WEDNESDAY, May 22 (HealthDay News) -- Anyone who has ever wrestled with athlete's foot knows there is something about feet that fungi seem to like. But scientists now have the first detailed "map" of the fungal groups that live on your skin -- and, yes, your feet are the hottest neighborhood.
It's no secret that the human body is awash in microscopic organisms, such as bacteria, viruses and fungi, both outside and inside. And it's mainly a friendly relationship that helps your body run smoothly and ward off disease, including infection with harmful microbes.
In fact, "it's because of these relationships that we're here," said Dr. David Relman, a professor of microbiology and immunology at Stanford University School of Medicine in Palo Alto, Calif. He was not involved in the study.
Microbes "evolved with us," and are part of humans, said Relman, who is also president of the Infectious Diseases Society of America. But until now, relatively little has been known about the fungal "communities" that dot the landscape of people's skin; scientists have much more information on bacterial residents, which are easier to study.
The new study, reported online May 22 in the journal Nature, took advantage of DNA-sequencing technology to analyze the fungi on 10 healthy volunteers' skin.
The result is a "much broader and deeper assessment of fungal diversity than we've had before," said Relman.
And it turns out that the most diverse fungal communities are on the sole of the foot under the heel, around the toenails and in the webbing between the toes.
On one hand, that's not surprising because the feet are a common site of fungal infections, said researcher Julie Segre, a senior investigator at the U.S. National Human Genome Research Institute.
Those infections include toenail fungus and athlete's foot. But there are plenty of other fungal infections, too -- including jock itch, yeast infections, ringworm (which can affect any area of the skin) and dandruff (which can be caused by an overgrowth of a yeast-like fungus that lives on the scalp).
It's not clear why feet are special, Segre said. "But it probably has to do with temperature and the exposures our feet have," she explained.
"The feet are unusual," Relman noted. That, he said, is because other than your hands, your feet have the most contact with the outside world; but when they're not touching your surroundings, they are stuffed inside socks and shoes.
"They're enclosed in this tight container called the shoe," Relman said. "And it gets hot and humid in there, which are the conditions that fungi like."
He said it would be interesting to study other cultures where people keep their feet free of heavy shoes, to see if there's any difference in foot fungal diversity.
And what is the significance of this community diversity? It's not clear.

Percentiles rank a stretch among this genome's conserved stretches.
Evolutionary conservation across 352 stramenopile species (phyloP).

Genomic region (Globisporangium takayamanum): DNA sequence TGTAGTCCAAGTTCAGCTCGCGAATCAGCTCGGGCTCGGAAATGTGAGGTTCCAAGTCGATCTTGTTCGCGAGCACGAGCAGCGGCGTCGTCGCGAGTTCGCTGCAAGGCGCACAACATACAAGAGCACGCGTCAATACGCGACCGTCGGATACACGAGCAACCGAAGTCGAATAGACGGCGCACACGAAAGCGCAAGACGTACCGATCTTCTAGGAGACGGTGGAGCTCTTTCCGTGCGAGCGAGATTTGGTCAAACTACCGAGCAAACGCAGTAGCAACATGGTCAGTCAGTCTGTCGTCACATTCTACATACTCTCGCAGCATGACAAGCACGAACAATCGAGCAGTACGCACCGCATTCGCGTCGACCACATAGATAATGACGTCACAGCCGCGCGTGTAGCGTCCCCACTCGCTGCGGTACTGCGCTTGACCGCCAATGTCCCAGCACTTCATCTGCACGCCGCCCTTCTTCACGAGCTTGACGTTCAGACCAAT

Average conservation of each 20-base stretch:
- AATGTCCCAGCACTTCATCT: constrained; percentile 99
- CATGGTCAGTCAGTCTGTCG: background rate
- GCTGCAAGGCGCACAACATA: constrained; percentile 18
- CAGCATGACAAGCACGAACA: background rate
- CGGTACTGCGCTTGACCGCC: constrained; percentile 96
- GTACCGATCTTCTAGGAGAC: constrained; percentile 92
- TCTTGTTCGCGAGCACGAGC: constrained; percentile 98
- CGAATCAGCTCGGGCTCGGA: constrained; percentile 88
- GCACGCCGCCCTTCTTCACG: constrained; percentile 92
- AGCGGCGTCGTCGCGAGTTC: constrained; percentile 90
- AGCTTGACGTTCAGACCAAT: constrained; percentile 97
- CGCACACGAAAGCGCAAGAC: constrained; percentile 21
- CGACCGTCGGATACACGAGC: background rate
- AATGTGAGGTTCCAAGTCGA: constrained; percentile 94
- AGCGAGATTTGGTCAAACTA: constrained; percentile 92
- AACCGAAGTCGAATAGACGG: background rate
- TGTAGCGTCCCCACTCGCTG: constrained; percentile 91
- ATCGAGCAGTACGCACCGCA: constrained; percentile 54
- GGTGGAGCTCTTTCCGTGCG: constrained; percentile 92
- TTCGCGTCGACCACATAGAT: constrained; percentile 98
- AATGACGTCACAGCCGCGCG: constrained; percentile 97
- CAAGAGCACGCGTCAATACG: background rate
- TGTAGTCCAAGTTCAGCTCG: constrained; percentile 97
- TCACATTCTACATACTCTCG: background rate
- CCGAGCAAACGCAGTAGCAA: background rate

There was one volunteer in the study whose feet had a particularly broad range of fungal types. And that person had been treated for a toenail infection seven months before the study, with a two-month course of oral antifungal medication.
The researchers don't know if that volunteer had the wide variety of fungal residents first, and that somehow led to the toenail infection. If so, that would be the opposite of what's seen with bacteria, Relman noted.
"From other studies, we know that low diversity [in bacteria] seems to be a risk factor for infections," he said.
Another possibility, according to Relman, is that using antifungal medication opened up real estate for a wider range of fungi to gain a foothold. He said future studies need to look at whether overuse of antifungals -- particularly the topical ones available over-the-counter -- spells trouble for the natural fungal makeup of your skin.
It's already known that improper use of antibiotics, which kill bacteria, can create resistance problems.
Segre said there's a need for long-term studies that follow the same people over time. That way, researchers can see whether greater fungal diversity precedes infections, or vice-versa.
Fungal infections are very common. About 20 percent of the population gets toenail infections alone, according to the American Orthopaedic Foot and Ankle Society. And those infections are often tough to treat, and tend to recur.
Relman said research like this could help uncover the reasons why some people are vulnerable to recurrent fungal infections, while others aren't. And that understanding will hopefully lead to better treatments, Segre said.
In general, getting to know the microbe communities that dwell on and in humans can only be a good thing, according to Relman.
"These communities aren't random," he said. Like humans, microbes form groups to help each other survive. And the various bacterial and fungal communities on the human body actually communicate with each other, and with your own cells.
"They learn to live together," Relman said. "And that depends on chatter."
If the idea of existing as one with chattering microbes is unsettling, Relman stressed that it's a mostly beneficial arrangement. It's only when the system breaks down that your health may suffer.
The U.S. Centers for Disease Control and Prevention has more information on fungal infections.
SOURCES: Julie Segre, Ph.D., senior investigator, U.S. National Human Genome Research Institute, Bethesda, Md.; David Relman, M.D., professor, medicine, microbiology and immunology, Stanford University School of Medicine, Palo Alto, Calif.; May 22, 2013, Nature, online
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